Vietnam can cut pesticide use significantly without productivity loss: expert

By Phuong Lam   July 21, 2020 | 03:33 pm GMT+7
Vietnam can cut pesticide use significantly without productivity loss: expert
A farmer in north-central Ha Tinh Province sprays pesticide on a field. Photo by VnExpress/Duc Hung.

The Vietnam Plant Protection Association (VNPPA) has called for a 30 percent cut to deal with long-standing pesticide overuse in the country.

It says cutting pesticide use by 30 percent will not impact agricultural productivity.

Truong Quoc Tung, standing deputy chairman of VNPPA, said recently that Vietnam needs to have a strategy on pesticide usage for the coming years given the long-standing problem of overuse.

He said the overuse is approaching crisis proportions, harming humans, plants, the environment and the economy.

Tung cited an experiment in the Mekong Delta’s An Giang Province that showed a reduction in the frequency of yearly pesticide use did not affect productivity.

Tung said there are three stages to pesticide use that have been observed by scientists. The first one is a period when pesticides are "necessary and beneficial" for productivity without harming food safety and the environment, the second is a period of excessive pesticide usage, and the third a "pesticide usage crisis."

Vietnam is currently transitioning from excessive usage period to usage crisis period, with the country using around 100,000 tons of pesticide a year starting 2015, Tung said. Before 1990, Vietnam used less than 10,000 tons a year.

"The amount of imported pesticides every year is over 100,000 tons, while the list of approved pesticides amounts to over 1,600 substances and over 4,000 products. For me, that’s too much," Tung said.

A pesticide use crisis will badly damage the environment, the economy and public health, and in Vietnam there is evidence that this is happening already. Banned pesticides are being used, the environment is polluted and agricultural products are being sent back after being shipped abroad.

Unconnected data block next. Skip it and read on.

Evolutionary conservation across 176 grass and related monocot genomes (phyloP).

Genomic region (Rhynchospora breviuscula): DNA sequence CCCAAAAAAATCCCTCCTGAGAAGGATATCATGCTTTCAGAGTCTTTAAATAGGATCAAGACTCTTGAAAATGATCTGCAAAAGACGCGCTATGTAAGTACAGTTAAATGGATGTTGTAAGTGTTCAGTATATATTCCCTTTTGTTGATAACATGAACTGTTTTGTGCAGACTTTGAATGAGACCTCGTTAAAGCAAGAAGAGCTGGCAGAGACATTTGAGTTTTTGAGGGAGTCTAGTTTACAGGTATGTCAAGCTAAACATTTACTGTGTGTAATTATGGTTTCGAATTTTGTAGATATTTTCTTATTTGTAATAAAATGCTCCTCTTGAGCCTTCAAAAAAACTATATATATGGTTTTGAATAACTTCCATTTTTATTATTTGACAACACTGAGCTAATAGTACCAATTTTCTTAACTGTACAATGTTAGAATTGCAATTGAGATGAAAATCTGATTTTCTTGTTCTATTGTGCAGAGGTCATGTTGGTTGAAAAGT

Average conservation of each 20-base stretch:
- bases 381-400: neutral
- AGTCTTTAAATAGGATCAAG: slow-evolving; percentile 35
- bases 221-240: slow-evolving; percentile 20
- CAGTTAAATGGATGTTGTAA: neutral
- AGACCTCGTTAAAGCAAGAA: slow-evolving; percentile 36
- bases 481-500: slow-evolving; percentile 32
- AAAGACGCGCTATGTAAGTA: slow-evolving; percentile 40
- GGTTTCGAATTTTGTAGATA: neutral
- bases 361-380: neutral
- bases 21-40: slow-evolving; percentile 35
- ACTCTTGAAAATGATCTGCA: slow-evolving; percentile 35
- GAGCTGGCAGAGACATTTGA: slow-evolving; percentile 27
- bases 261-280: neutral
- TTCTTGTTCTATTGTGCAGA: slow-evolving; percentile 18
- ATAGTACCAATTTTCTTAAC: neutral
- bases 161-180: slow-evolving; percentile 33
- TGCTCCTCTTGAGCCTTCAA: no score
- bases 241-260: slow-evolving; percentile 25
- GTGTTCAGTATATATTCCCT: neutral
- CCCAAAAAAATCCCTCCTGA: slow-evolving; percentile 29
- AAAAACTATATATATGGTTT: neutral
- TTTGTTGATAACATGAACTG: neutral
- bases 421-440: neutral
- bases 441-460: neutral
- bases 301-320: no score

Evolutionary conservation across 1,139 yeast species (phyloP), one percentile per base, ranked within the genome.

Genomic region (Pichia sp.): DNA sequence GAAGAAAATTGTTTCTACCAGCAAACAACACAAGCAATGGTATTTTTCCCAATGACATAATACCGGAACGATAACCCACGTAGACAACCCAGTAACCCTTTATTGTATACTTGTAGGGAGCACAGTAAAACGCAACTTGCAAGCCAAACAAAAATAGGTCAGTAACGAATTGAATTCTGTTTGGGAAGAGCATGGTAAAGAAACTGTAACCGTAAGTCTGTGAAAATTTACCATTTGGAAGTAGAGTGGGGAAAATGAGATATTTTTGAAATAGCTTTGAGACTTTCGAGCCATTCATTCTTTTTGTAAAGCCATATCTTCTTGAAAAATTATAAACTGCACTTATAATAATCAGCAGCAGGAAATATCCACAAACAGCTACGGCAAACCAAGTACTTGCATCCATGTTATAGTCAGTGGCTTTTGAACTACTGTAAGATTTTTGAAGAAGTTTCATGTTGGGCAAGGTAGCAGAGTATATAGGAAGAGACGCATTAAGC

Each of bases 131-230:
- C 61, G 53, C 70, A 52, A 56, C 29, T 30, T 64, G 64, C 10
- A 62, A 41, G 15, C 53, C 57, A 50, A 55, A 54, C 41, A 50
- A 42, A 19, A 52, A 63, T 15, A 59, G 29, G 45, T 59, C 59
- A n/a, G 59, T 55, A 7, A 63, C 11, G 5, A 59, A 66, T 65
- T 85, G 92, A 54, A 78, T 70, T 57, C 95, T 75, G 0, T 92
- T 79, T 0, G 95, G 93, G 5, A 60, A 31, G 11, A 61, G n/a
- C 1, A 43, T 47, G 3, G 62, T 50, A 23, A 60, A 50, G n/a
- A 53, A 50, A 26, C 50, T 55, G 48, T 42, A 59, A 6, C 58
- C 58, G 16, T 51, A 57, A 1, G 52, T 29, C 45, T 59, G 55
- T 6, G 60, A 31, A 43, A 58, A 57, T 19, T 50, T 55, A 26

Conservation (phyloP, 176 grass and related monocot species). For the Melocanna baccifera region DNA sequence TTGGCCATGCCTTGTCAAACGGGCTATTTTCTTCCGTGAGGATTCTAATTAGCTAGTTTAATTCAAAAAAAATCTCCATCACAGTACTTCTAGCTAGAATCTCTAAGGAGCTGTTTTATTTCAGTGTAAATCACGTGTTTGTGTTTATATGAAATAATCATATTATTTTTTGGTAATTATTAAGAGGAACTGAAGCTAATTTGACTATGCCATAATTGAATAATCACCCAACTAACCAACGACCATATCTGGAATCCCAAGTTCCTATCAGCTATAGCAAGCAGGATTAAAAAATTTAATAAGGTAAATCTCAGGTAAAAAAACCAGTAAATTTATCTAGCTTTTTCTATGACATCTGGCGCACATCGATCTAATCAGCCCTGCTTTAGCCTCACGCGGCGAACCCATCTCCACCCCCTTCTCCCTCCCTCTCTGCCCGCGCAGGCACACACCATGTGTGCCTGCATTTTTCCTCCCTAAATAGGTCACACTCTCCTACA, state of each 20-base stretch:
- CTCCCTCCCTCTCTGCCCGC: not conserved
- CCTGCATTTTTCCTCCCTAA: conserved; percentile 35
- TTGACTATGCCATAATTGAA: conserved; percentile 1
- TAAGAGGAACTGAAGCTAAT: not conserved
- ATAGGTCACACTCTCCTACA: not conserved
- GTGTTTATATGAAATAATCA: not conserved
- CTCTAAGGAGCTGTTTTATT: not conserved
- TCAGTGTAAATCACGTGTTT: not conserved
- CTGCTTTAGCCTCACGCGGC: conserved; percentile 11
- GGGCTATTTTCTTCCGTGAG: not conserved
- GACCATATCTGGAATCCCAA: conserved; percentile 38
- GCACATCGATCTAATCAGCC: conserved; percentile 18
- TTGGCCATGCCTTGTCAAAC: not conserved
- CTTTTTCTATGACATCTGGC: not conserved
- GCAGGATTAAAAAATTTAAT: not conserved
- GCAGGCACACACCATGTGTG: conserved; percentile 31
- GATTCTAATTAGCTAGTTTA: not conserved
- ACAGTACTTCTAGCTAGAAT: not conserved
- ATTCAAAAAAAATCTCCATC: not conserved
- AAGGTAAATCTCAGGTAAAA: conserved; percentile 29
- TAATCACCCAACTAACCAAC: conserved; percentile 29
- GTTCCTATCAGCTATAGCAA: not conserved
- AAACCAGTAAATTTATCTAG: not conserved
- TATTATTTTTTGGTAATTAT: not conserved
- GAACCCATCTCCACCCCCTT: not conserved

"The more we use pesticides the more we depend on them, causing a loss of balance in the ecosystem, in which pests’ natural predators disappear and diseases thrive. It seems that the use of pesticides has become a habit that farmers can’t kick."

However, Tung said the pesticides were not harmful by themselves, it is how they are used and managed that decide whether they have a positive or a negative impact.

Among the approved substances and pesticide products, only 15-20 percent are biological while the rest are chemical. While the list of approved pesticides has been updated regularly over the last few years by the Ministry of Agriculture and Rural Development and the Plant Protection Department, the number of products and substances removed from the list was much lower than the number of new additions, said Tung.

This meant farmers had the means to do more damage, not to mention using banned products that they can access through border trade, he added.

The ever-increasing business network for pesticides is also to blame for the current problem, Tung said, explaining that this left regulatory agencies short-staffed. In the 2010 decade, Vietnam had already had around 200 pesticide production firms and 29,000 retail outlets, meaning a single inspector would be in charge of 290 stores, which was too much to handle.

"Now that a decade has passed, the business network would be larger still. The agencies cannot fully control and prevent the sale and use of banned pesticide and other related substances," said Tung.

Vietnam is also heavily reliant on imports for its pesticides, more than half of it coming from China. While there have been proposals for the government to develop its own pesticide industry to be less reliant on imports, such a move could also worsen environmental pollution, he added.

Vietnam should not only reduce pesticide use, it should also make them safer and more environmentally friendly by increasing the quantity of biological products and reducing that of chemicals. The country should also remove more harmful products from the list of approved pesticides, Tung said.

Farmers should also realize that they are creating trouble for themselves with pesticide overuse and strive to rely less on them, he added.

 
 
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